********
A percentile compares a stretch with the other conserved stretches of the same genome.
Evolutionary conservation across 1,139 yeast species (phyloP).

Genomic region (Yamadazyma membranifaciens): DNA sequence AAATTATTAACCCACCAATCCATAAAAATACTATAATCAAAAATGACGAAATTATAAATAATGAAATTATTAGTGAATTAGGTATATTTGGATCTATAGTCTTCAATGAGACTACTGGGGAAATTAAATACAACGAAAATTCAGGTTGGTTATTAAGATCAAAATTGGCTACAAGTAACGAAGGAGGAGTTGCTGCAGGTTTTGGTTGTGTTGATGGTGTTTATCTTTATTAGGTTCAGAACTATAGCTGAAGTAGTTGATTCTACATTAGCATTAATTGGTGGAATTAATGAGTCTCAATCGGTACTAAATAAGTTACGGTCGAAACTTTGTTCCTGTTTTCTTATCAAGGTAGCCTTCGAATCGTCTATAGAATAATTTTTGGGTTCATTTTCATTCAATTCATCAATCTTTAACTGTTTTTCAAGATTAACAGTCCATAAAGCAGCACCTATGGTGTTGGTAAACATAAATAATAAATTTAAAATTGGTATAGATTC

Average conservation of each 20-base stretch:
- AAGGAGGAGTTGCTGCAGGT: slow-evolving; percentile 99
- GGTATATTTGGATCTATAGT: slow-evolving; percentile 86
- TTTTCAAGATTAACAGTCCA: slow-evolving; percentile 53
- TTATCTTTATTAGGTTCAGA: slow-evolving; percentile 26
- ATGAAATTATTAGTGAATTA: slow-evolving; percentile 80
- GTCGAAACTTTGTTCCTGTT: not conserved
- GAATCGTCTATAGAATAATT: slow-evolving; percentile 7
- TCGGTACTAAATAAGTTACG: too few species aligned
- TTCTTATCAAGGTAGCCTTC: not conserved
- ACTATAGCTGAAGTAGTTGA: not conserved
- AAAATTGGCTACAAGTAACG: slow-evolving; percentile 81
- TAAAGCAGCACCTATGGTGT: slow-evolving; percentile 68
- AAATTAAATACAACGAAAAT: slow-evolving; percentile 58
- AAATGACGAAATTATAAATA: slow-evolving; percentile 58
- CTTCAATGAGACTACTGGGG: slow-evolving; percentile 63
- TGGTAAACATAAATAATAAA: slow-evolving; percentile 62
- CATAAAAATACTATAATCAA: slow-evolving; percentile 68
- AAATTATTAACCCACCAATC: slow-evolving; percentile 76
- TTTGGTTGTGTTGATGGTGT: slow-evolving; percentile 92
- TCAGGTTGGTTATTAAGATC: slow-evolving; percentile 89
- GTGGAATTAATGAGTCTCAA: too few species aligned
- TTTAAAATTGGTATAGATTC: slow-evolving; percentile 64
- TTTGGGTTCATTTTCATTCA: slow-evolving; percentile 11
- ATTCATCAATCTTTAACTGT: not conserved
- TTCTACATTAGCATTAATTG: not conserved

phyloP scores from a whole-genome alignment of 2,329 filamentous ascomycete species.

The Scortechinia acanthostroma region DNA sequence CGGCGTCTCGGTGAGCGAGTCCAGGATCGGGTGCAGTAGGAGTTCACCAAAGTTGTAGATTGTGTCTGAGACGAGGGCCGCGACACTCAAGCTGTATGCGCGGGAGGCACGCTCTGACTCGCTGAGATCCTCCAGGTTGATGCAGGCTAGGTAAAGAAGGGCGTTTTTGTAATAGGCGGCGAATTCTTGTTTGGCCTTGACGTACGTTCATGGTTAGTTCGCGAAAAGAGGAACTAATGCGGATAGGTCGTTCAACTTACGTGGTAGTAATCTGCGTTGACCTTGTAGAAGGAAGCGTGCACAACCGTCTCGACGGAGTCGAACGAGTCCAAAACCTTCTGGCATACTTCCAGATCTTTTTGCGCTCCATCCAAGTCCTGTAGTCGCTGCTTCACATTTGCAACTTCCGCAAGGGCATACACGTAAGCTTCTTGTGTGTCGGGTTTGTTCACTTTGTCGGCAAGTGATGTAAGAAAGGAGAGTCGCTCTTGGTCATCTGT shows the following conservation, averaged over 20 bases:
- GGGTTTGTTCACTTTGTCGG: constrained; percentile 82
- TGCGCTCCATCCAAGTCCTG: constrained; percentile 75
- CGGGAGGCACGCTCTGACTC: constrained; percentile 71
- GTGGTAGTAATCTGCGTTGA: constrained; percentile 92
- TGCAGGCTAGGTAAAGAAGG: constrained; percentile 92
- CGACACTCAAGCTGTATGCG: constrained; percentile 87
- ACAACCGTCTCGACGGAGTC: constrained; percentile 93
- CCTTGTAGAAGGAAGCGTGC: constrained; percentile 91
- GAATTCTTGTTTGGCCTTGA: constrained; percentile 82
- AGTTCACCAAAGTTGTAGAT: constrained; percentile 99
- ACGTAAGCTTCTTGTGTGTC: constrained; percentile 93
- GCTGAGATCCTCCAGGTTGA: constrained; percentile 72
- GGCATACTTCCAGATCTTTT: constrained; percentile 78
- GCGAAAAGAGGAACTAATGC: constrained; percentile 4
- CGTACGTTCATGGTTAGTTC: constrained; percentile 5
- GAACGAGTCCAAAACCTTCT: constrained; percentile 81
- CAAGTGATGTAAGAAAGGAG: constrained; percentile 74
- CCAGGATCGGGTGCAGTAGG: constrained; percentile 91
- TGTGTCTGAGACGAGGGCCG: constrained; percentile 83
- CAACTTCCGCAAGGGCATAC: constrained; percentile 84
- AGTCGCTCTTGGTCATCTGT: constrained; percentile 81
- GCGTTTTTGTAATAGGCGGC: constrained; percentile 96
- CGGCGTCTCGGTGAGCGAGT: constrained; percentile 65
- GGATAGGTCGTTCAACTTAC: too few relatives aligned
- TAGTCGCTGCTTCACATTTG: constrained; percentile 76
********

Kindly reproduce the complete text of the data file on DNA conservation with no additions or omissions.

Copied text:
A percentile compares a stretch with the other conserved stretches of the same genome.
Evolutionary conservation across 1,139 yeast species (phyloP).

Genomic region (Yamadazyma membranifaciens): DNA sequence AAATTATTAACCCACCAATCCATAAAAATACTATAATCAAAAATGACGAAATTATAAATAATGAAATTATTAGTGAATTAGGTATATTTGGATCTATAGTCTTCAATGAGACTACTGGGGAAATTAAATACAACGAAAATTCAGGTTGGTTATTAAGATCAAAATTGGCTACAAGTAACGAAGGAGGAGTTGCTGCAGGTTTTGGTTGTGTTGATGGTGTTTATCTTTATTAGGTTCAGAACTATAGCTGAAGTAGTTGATTCTACATTAGCATTAATTGGTGGAATTAATGAGTCTCAATCGGTACTAAATAAGTTACGGTCGAAACTTTGTTCCTGTTTTCTTATCAAGGTAGCCTTCGAATCGTCTATAGAATAATTTTTGGGTTCATTTTCATTCAATTCATCAATCTTTAACTGTTTTTCAAGATTAACAGTCCATAAAGCAGCACCTATGGTGTTGGTAAACATAAATAATAAATTTAAAATTGGTATAGATTC

Average conservation of each 20-base stretch:
- AAGGAGGAGTTGCTGCAGGT: slow-evolving; percentile 99
- GGTATATTTGGATCTATAGT: slow-evolving; percentile 86
- TTTTCAAGATTAACAGTCCA: slow-evolving; percentile 53
- TTATCTTTATTAGGTTCAGA: slow-evolving; percentile 26
- ATGAAATTATTAGTGAATTA: slow-evolving; percentile 80
- GTCGAAACTTTGTTCCTGTT: not conserved
- GAATCGTCTATAGAATAATT: slow-evolving; percentile 7
- TCGGTACTAAATAAGTTACG: too few species aligned
- TTCTTATCAAGGTAGCCTTC: not conserved
- ACTATAGCTGAAGTAGTTGA: not conserved
- AAAATTGGCTACAAGTAACG: slow-evolving; percentile 81
- TAAAGCAGCACCTATGGTGT: slow-evolving; percentile 68
- AAATTAAATACAACGAAAAT: slow-evolving; percentile 58
- AAATGACGAAATTATAAATA: slow-evolving; percentile 58
- CTTCAATGAGACTACTGGGG: slow-evolving; percentile 63
- TGGTAAACATAAATAATAAA: slow-evolving; percentile 62
- CATAAAAATACTATAATCAA: slow-evolving; percentile 68
- AAATTATTAACCCACCAATC: slow-evolving; percentile 76
- TTTGGTTGTGTTGATGGTGT: slow-evolving; percentile 92
- TCAGGTTGGTTATTAAGATC: slow-evolving; percentile 89
- GTGGAATTAATGAGTCTCAA: too few species aligned
- TTTAAAATTGGTATAGATTC: slow-evolving; percentile 64
- TTTGGGTTCATTTTCATTCA: slow-evolving; percentile 11
- ATTCATCAATCTTTAACTGT: not conserved
- TTCTACATTAGCATTAATTG: not conserved

phyloP scores from a whole-genome alignment of 2,329 filamentous ascomycete species.

The Scortechinia acanthostroma region DNA sequence CGGCGTCTCGGTGAGCGAGTCCAGGATCGGGTGCAGTAGGAGTTCACCAAAGTTGTAGATTGTGTCTGAGACGAGGGCCGCGACACTCAAGCTGTATGCGCGGGAGGCACGCTCTGACTCGCTGAGATCCTCCAGGTTGATGCAGGCTAGGTAAAGAAGGGCGTTTTTGTAATAGGCGGCGAATTCTTGTTTGGCCTTGACGTACGTTCATGGTTAGTTCGCGAAAAGAGGAACTAATGCGGATAGGTCGTTCAACTTACGTGGTAGTAATCTGCGTTGACCTTGTAGAAGGAAGCGTGCACAACCGTCTCGACGGAGTCGAACGAGTCCAAAACCTTCTGGCATACTTCCAGATCTTTTTGCGCTCCATCCAAGTCCTGTAGTCGCTGCTTCACATTTGCAACTTCCGCAAGGGCATACACGTAAGCTTCTTGTGTGTCGGGTTTGTTCACTTTGTCGGCAAGTGATGTAAGAAAGGAGAGTCGCTCTTGGTCATCTGT shows the following conservation, averaged over 20 bases:
- GGGTTTGTTCACTTTGTCGG: constrained; percentile 82
- TGCGCTCCATCCAAGTCCTG: constrained; percentile 75
- CGGGAGGCACGCTCTGACTC: constrained; percentile 71
- GTGGTAGTAATCTGCGTTGA: constrained; percentile 92
- TGCAGGCTAGGTAAAGAAGG: constrained; percentile 92
- CGACACTCAAGCTGTATGCG: constrained; percentile 87
- ACAACCGTCTCGACGGAGTC: constrained; percentile 93
- CCTTGTAGAAGGAAGCGTGC: constrained; percentile 91
- GAATTCTTGTTTGGCCTTGA: constrained; percentile 82
- AGTTCACCAAAGTTGTAGAT: constrained; percentile 99
- ACGTAAGCTTCTTGTGTGTC: constrained; percentile 93
- GCTGAGATCCTCCAGGTTGA: constrained; percentile 72
- GGCATACTTCCAGATCTTTT: constrained; percentile 78
- GCGAAAAGAGGAACTAATGC: constrained; percentile 4
- CGTACGTTCATGGTTAGTTC: constrained; percentile 5
- GAACGAGTCCAAAACCTTCT: constrained; percentile 81
- CAAGTGATGTAAGAAAGGAG: constrained; percentile 74
- CCAGGATCGGGTGCAGTAGG: constrained; percentile 91
- TGTGTCTGAGACGAGGGCCG: constrained; percentile 83
- CAACTTCCGCAAGGGCATAC: constrained; percentile 84
- AGTCGCTCTTGGTCATCTGT: constrained; percentile 81
- GCGTTTTTGTAATAGGCGGC: constrained; percentile 96
- CGGCGTCTCGGTGAGCGAGT: constrained; percentile 65
- GGATAGGTCGTTCAACTTAC: too few relatives aligned
- TAGTCGCTGCTTCACATTTG: constrained; percentile 76